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Florida Pedophile Sentenced to 27 Years in Prison

A Homeland Security Investigations Special Agent undercover investigation led to the arrest, conviction, and sentencing of a pedophile from Palm Beach, Florida. United States Attorney for the Northern District of Florida, Christopher P. Canova, announced that Nicholas E. Fogarty, 36, was sentenced to 27 years in prison on July 17. In addition to the prison sentence, Fogarty will be a registered sex offender for the remainder of his life.

The case, according to U.S. Attorney Canova, began in June 2017. Homeland Security Investigations had no involvement at first. The case was brought to Homeland Security Investigations (HSI) by a Special Agent with the United States Air Force Office of Special Investigations (AFOSI) and a member of the North Florida Internet Crimes Against Children Task Force (ICAC) who had been investigating users of a Kik group titled “Tweenteenlove.” Redacted court documents revealed that an AFOSI Special Agent had created a Kik account for a non-existent minor female.

They had not been using the account to identify a specific pedophile in the group, the court documents indicated. But once the AFOSI Special Agent and North Florida ICAC member had reached a point in their investigation where they needed further assistance in the owner of the Kik group, they requested assistance from the Pensacola HSI agent who helped end the case.

In the Kik group, adults—both male and female—targeted and sought out other pedophiles with a similar interest in minor girls between the ages of 11 to 15-years-old. Encouraging vulnerable minors to become members of Kik pedophile groups is a theme many pedophile groups share. The group Fogarty created proved no different; the group members were encouraged to invite girls who would be particularly likely to join and post content. Fogarty made one rule regarding the treatment of any girls in the group: no one could ever message a girl without permission.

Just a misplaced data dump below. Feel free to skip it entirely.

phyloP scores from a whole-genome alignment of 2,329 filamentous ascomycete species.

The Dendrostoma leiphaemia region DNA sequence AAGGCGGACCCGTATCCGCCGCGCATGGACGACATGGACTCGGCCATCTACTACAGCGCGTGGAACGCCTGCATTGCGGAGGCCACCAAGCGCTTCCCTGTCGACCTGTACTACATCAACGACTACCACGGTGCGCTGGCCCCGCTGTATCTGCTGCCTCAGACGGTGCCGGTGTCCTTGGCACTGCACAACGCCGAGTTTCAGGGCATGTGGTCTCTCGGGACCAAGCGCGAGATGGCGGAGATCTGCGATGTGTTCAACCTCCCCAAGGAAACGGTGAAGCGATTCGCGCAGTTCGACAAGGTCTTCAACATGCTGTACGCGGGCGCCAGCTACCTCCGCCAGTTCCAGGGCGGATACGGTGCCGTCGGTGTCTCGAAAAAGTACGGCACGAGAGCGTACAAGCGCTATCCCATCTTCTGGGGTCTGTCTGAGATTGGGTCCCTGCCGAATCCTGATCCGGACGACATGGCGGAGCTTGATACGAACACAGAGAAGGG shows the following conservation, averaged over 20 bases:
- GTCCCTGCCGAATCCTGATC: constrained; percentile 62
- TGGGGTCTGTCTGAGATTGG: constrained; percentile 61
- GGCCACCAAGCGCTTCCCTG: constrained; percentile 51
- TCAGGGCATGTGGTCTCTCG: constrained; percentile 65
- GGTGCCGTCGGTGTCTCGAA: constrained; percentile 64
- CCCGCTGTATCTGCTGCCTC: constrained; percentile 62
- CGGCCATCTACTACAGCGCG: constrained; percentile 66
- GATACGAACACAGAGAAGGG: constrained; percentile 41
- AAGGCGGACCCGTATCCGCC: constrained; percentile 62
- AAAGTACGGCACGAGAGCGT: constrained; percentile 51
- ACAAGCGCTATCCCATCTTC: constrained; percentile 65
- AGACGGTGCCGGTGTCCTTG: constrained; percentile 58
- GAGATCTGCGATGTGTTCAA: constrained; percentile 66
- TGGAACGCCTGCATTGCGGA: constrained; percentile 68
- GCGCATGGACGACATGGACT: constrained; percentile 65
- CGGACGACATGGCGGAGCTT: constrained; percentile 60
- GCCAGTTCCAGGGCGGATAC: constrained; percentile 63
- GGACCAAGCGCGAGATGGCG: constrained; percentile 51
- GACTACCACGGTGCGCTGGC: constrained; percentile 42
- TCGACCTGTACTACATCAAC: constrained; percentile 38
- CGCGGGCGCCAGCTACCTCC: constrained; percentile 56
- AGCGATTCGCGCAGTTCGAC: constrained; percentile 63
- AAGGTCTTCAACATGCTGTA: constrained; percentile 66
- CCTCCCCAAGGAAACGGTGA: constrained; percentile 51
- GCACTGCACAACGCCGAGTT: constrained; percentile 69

The HSI agent joined Kik, and became a member of the Kik group owned by Fogarty, and quickly climbed the ranks. He documented the group’s activities including the messages they sent to the undercover AFOSI Special Agent (posing as the minor girl), the videos they posted, and other information useful in an investigation. The agent quickly learned that Fogarty found the content he posted on unknown darknet child abuse sites. He then downloaded the content to a Dropbox account that he shared with the Kik group.

The information from a series of subpoenas to Dropbox, Google, and Comcast was enough for a judge to issue a search warrant for Fogarty’s home. Law enforcement discovered nearly 5,000 pictures and videos of child abuse that matched content posted in the Kik group chat. A jury convicted Fogarty on March 13, 2018 for distributing and advertising child pornography.

“This case underscores the important work of the North Florida Internet Crimes Against Children Task Force, and HSI is proud to be part of such an effective team,” Special Agent in Charge at HSI Tampa, James C. Spero, told the press.

2 comments

  1. “They had not been using the account to identify a specific pedophile in the group, the court documents indicated” Then what were they using the account for?

  2. Sounds like entrapment.

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